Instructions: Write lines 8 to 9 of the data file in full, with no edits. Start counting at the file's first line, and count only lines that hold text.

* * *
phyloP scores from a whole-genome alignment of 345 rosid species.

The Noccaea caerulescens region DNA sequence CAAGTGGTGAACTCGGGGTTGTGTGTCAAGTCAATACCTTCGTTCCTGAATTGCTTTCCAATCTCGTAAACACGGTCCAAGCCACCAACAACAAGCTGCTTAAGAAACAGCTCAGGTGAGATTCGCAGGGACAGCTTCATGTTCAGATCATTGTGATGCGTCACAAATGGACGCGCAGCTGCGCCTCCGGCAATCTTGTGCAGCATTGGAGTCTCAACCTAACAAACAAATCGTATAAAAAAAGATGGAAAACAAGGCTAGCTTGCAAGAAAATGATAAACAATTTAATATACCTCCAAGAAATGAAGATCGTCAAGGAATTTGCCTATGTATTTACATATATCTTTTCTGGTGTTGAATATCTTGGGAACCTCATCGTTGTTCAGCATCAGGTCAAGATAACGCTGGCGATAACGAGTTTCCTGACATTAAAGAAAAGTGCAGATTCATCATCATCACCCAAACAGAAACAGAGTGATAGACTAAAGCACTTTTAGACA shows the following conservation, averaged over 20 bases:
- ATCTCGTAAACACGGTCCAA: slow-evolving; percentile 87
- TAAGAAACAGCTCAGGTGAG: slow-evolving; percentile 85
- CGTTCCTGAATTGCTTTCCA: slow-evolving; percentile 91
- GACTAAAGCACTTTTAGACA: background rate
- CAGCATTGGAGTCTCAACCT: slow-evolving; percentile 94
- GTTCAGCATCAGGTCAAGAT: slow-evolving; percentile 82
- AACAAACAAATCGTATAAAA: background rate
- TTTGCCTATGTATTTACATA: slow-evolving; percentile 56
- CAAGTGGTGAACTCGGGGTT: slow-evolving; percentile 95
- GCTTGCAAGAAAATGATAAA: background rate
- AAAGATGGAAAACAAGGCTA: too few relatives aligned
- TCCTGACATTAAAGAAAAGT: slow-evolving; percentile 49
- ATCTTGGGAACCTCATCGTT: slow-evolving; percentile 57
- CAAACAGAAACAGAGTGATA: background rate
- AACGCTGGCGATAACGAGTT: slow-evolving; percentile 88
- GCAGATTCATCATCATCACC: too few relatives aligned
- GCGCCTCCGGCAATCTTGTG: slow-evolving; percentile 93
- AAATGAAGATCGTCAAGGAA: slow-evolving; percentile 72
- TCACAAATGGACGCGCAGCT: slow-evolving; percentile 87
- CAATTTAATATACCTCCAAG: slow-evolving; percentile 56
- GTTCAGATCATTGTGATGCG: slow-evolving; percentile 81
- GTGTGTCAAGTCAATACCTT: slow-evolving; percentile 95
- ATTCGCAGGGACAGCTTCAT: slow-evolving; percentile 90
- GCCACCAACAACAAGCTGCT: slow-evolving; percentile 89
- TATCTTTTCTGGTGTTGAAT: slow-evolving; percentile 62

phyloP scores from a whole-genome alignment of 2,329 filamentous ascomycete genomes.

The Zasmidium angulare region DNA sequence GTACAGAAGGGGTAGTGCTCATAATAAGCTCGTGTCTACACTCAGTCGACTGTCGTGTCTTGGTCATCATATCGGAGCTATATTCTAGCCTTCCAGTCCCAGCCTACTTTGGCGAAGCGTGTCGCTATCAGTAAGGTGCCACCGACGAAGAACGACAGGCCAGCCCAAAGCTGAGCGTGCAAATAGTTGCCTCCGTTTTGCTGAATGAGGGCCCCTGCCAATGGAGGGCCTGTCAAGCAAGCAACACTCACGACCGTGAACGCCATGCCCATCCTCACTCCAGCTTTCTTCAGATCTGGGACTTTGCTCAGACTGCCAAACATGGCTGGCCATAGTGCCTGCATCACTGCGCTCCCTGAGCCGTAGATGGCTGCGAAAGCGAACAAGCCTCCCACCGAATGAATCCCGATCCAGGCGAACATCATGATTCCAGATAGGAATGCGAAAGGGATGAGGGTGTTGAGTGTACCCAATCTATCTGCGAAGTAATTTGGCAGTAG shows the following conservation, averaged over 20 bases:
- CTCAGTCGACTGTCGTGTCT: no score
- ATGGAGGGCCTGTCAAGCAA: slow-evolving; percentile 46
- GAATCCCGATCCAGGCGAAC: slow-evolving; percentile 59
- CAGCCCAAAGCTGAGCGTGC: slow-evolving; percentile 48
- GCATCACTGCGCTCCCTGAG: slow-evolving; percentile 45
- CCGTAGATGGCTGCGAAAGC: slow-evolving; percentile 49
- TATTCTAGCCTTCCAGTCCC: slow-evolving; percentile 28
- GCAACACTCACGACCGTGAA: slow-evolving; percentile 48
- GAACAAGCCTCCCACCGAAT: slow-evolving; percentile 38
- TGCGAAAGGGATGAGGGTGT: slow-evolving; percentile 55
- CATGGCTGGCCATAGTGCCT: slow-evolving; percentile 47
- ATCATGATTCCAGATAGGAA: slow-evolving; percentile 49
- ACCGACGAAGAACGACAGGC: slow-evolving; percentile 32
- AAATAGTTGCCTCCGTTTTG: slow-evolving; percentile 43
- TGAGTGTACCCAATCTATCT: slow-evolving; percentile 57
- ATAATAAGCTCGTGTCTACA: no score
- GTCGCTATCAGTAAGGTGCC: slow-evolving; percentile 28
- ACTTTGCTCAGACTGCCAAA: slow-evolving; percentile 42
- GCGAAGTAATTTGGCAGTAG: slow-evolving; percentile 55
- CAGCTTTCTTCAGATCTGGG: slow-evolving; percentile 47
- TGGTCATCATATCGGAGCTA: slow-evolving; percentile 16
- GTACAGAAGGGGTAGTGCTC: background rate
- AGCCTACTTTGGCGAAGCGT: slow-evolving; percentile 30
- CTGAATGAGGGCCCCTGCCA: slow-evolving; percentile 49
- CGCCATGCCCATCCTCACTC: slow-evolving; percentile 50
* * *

- GTTCAGCATCAGGTCAAGAT: slow-evolving; percentile 82
- AACAAACAAATCGTATAAAA: background rate